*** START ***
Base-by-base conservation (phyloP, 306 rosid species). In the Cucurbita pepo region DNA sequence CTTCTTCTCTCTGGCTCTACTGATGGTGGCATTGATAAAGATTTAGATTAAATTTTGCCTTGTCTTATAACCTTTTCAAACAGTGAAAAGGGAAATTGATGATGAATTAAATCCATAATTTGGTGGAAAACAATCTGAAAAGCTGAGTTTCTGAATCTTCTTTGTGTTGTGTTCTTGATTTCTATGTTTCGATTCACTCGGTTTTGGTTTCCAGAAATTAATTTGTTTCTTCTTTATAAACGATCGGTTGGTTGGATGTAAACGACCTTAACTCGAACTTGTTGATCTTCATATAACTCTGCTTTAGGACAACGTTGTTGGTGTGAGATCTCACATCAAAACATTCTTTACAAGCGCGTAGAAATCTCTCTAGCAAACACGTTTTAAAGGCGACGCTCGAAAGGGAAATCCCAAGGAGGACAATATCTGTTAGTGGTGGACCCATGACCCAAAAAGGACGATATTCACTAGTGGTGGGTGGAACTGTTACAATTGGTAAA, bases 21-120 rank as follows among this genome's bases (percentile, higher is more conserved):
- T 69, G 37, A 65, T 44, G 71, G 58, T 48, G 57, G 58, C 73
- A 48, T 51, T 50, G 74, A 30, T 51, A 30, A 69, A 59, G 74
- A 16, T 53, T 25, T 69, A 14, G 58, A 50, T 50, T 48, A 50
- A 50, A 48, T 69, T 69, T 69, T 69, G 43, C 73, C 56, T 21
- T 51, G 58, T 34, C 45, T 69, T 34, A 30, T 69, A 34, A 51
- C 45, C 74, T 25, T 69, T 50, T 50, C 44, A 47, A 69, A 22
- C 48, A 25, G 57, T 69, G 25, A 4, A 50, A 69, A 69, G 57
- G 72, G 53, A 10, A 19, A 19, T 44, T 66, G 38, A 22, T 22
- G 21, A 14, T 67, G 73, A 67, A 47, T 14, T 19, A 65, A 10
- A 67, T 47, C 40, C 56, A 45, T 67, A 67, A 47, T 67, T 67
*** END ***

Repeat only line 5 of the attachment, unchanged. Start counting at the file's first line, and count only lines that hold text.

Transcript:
- A 50, A 48, T 69, T 69, T 69, T 69, G 43, C 73, C 56, T 21